Richard Parks set to complete solo journey to South Pole
After 28 days of skiing alone in Antarctica, covering 1058km/657 miles and skiing a total of 338 hours, Richard Parks is skiing the final kilometers towards the South Pole.
Richard is set to record the fastest-ever solo, unsupported and unassisted journey to the South Pole by a Brit and the first ever Welsh person to complete a solo, unsupported and unassisted journey to the South Pole. Richard will become the 19th person to ski solo, unassisted and unsupported to the South Pole in over 100 years of polar exploration.
Despite not completing the journey in his target of 23 days, to break Christian Eide’s incredible world record of the fastest unsupported and unassisted solo journey to the South Pole, Parks will become the only other person, alongside Eide to reach the South Pole solo, unsupported and unassisted in 30 days or under. Richard is set to take an incredible 9 days off the existing British record, held by polar explorer Hannah McKeand, who in 2006 reached the pole in 39 days, 9 hours and 33 minutes.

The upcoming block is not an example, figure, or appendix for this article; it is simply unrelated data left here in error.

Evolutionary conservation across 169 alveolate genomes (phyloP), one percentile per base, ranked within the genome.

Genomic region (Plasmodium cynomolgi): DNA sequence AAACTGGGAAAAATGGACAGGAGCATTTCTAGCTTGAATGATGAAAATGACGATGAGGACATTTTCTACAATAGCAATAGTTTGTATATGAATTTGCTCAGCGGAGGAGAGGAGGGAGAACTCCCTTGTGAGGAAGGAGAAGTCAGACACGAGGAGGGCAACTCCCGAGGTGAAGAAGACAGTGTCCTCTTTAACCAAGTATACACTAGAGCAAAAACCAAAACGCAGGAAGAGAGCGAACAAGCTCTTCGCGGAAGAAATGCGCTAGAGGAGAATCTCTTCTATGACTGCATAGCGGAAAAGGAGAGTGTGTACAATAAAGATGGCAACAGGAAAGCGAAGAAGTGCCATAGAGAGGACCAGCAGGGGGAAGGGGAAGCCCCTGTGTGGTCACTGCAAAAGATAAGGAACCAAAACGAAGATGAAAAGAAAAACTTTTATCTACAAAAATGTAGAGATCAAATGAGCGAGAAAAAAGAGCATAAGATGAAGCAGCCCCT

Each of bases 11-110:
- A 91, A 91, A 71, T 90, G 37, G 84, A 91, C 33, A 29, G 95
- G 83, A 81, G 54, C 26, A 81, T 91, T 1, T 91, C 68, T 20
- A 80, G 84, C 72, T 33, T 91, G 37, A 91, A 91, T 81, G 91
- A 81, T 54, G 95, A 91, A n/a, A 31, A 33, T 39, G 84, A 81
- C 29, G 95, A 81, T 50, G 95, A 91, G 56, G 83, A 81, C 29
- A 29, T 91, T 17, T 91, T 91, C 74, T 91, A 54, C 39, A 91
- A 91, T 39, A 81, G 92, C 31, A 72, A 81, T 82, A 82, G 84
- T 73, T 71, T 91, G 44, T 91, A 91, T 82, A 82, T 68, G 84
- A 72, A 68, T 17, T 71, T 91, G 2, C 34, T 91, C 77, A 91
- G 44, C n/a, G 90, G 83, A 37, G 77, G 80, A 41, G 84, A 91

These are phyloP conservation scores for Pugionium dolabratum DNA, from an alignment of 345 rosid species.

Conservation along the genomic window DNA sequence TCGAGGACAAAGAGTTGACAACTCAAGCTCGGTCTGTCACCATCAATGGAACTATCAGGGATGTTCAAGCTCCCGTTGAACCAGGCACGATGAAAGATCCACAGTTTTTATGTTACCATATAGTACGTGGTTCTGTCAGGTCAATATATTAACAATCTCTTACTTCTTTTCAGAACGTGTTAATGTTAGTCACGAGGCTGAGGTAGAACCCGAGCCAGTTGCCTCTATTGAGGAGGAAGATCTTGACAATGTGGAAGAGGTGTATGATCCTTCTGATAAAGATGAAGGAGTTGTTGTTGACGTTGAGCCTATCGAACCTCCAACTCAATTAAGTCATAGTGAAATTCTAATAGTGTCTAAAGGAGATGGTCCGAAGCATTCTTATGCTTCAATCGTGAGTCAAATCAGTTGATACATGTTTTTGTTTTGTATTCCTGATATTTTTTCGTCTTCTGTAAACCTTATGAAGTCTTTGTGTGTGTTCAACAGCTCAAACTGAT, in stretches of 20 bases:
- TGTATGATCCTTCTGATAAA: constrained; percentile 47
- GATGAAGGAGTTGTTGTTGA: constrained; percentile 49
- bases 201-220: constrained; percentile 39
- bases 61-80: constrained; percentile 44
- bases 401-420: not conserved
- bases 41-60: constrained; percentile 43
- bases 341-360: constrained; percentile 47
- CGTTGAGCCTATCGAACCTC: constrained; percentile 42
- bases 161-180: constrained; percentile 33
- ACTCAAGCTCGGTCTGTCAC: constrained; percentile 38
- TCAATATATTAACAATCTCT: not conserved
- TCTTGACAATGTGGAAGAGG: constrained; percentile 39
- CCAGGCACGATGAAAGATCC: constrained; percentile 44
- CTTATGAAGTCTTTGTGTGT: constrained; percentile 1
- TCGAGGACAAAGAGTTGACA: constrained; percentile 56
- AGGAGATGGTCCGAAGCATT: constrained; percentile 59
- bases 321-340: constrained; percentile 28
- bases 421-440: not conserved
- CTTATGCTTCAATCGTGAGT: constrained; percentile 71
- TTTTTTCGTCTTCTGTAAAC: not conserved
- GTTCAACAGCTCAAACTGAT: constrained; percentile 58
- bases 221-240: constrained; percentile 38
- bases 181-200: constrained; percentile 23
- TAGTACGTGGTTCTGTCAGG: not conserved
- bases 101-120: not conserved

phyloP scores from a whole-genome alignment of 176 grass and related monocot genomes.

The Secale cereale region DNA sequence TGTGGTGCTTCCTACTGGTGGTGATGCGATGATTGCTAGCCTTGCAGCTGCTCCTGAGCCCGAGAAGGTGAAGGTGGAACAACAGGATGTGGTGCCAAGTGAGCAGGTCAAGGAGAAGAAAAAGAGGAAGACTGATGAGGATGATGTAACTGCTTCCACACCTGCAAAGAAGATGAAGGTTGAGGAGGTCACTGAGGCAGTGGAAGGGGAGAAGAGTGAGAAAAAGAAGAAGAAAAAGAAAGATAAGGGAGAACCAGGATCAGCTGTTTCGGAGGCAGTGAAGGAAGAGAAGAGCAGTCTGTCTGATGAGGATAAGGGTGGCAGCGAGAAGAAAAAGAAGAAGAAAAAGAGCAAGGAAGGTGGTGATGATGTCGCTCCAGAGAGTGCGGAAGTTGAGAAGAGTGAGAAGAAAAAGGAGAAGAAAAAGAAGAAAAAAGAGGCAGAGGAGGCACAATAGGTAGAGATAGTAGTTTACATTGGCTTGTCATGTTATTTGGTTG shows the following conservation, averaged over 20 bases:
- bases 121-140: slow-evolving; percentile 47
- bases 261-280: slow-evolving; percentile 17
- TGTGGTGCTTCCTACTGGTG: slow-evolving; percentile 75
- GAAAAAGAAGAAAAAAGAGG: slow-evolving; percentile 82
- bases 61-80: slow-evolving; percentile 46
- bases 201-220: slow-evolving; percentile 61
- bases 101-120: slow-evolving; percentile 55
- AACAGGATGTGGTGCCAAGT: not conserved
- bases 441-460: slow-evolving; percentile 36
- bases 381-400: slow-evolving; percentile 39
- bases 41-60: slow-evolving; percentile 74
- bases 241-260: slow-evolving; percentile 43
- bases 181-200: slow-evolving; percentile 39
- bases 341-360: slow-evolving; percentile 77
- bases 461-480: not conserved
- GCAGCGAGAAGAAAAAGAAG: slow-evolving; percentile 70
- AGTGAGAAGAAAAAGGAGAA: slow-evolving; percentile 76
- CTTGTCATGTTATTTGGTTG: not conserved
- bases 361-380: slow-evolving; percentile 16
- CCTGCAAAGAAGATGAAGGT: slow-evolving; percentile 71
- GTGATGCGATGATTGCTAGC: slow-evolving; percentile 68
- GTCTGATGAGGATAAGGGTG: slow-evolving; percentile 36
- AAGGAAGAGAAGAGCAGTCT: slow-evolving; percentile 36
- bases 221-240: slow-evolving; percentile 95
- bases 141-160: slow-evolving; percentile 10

As of January 2nd, Richard had around 80km/49 miles left to ski and was due to arrive at the South Pole some time on January 3rd. Richard is skiing the final kilometers of his Antarctic journey in some difficulty, as one of his skis broke on New Year’s Eve. Despite making repairs, his ski broke again on New Year’s day making skiing hard work. Yesterday he managed to clock up 31.4km/19 miles and plans to put in two more periods of skiing throughout today and tomorrow before reaching the pole.
Richard has had to show immense mental and physical stamina to complete this solo journey, burning the calorific equivalent of two marathons a day for 28 days since Thursday December 5. Along the way he has faced the traditional brutal Antarctic elements of whiteouts, windchill and sastrugi and has been pulling a pulk, which weighs around 68 kg/150lb.
South Pole Journey Facts
To date only 29 people have skied solo to the South Pole and only 18 people have skied the purest form of solo – unsupported and unassisted – without help from kites, mechanical support, or resupplies.
The first ever solo journey to the South Pole was recorded by Norwegian Erling Kagge from Berkner Island in 1993 in 50 days. The first ever solo journey from Hercules Inlet was by Norwegian Liv Arnesen in 1994. She was also the first woman to ski solo and unsupported to the South Pole, she completed the journey in 50 days.